"The industry is poorly regulated and rife with abuse and corruption, says Sergiy Antonov, who runs a law firm specialising in reproductive issues.
Women are sometimes not paid promised amounts or are housed in terrible conditions during the later stages of their pregnancies. In some cases parents have discovered they have no genetic link with children born to surrogates.
Authorities suspect some clinics are also using surrogacy as a cover for illegal commercial adoptions.
"It's total chaos," Antonov says. "


"I'm proud to be able to provide babies to people who couldn't become parents in a different way," she says.
"But if I had a normal job, of course I wouldn't have done it."

OP’s posts: |
Iverunoutofnames Tue 30-Jun-20 10:48:05

I know someone whose wife (or now ex wife) is a surrogate. It’s almost some sort of mental illness. The last time she went ahead without telling her husband and they did a DIY job at home with 2 gay men she met on the internet. She seems desperate for the attention and is happy to break up a marriage to do it.
She has a professional job and I wonder what they think of her taking this time off every few years.

ShebaShimmyShake Tue 30-Jun-20 10:51:22


I know someone whose wife (or now ex wife) is a surrogate. It’s almost some sort of mental illness. The last time she went ahead without telling her husband and they did a DIY job at home with 2 gay men she met on the internet. She seems desperate for the attention and is happy to break up a marriage to do it.
She has a professional job and I wonder what they think of her taking this time off every few years.

The attention? What attention do you get from surrogacy? I can't believe any woman would do this purely for...attention? Also can't believe it's something a woman would break up an otherwise happy marriage over. There's more to this story.

AlternativePerspective Tue 30-Jun-20 11:05:28

I may be flamed here but tbh i think the reason why the media only present one side is because it’s considered a taboo to actually acknowledge that in some cases, people just can’t have children and therefore won’t be having them.

it’s incredibly difficult for someone who wants a baby who then can’t have one, but reality is that infertility exists. And the longing for a baby doesn’t make it ok to exploit someone else (including the baby) to get what you want. And that includes so-called altruistic surrogates/donors because they are the ones actually going through the process while the parents are the ones collecting a shiny new baby at the end of it all. A baby they have equally given little thought to as they bring it up without one or in some instances both biological parents in its life.

The reason why children of egg/sperm donors are now able to trace their biological parents is because these people have grown up with something missing from their lives. And they still run the risk that those biological links may reject them.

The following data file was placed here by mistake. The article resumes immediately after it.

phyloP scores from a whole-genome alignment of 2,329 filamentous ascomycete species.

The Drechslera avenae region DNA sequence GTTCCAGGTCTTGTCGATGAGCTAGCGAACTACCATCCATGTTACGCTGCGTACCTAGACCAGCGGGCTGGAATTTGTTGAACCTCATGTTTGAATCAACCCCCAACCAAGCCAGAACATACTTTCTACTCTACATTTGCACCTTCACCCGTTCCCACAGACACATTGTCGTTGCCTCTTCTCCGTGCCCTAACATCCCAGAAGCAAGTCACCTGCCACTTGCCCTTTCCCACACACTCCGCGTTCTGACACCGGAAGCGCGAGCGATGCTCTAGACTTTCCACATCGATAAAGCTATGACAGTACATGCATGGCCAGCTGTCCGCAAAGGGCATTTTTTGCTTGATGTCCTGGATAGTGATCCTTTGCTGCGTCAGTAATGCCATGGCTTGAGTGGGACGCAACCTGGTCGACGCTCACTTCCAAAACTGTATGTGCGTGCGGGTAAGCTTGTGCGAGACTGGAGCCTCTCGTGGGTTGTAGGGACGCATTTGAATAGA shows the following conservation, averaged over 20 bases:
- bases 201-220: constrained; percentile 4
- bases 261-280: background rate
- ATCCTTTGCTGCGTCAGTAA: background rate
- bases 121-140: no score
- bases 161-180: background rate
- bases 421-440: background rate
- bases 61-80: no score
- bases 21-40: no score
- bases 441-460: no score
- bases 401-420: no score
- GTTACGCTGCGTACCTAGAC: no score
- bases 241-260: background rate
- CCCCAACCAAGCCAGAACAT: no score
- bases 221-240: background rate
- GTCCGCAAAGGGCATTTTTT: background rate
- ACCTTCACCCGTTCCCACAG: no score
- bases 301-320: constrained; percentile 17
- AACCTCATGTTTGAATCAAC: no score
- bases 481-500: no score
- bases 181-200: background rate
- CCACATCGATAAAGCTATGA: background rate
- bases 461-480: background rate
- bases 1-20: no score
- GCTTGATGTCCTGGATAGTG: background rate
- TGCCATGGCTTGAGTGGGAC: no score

I’m sorry but “mummy and daddy couldn’t have a baby so Auntie Anne carried you in her tummy,” or “a lovely man/woman gave us their sperm/eggs so that you could be born,” just doesn’t cut it.

IMO all surrogacy, sperm and egg donations should be illegal.

And before someone comes out and says “but you have no idea what it’s like to struggle with infertility,” perhaps not. But just because something can be done, doesn’t mean that it should.

happydappy2 Wed 01-Jul-20 13:37:04

There is clearly a huge push to make surrogacy legal as that would benefit gay men-I find the whole thing utterly depressing. Our planet is overcrowded already, many children are in the care system and in desperate need of adoption/fostering. Surrogacy facilitates the buying of a human baby. It is never right to separate a Mother and baby unless the Mother is clearly incapable of looking after a child.

Iwalkinmyclothing Wed 01-Jul-20 13:48:58

Paid surrogacy as an industry bothers me so, so much.

I genuinely considered being a surrogate for a close friend of mine a couple of years ago. When we sat down to think about it, we came to the conclusion that much as I love her, I don't love her enough to risk my life (and thus my children being without a mother) or my health for her to have a baby. Because pregnancy and birth are a risk to life and to health, they are emotionally, mentally and physically demanding.

If I had been really strapped for cash without any options and she was there waving the promise of money in my face... I bet I would have made a different choice. I don't believe most surrogates would be surrogates if they had the option to earn the money in other ways, so it's not a beautiful fairy story about some kind angel growing a baby in their tummy for the real parents, is it? It's another variation of the same old "poor women are exploited by the rich" thing and I am over that.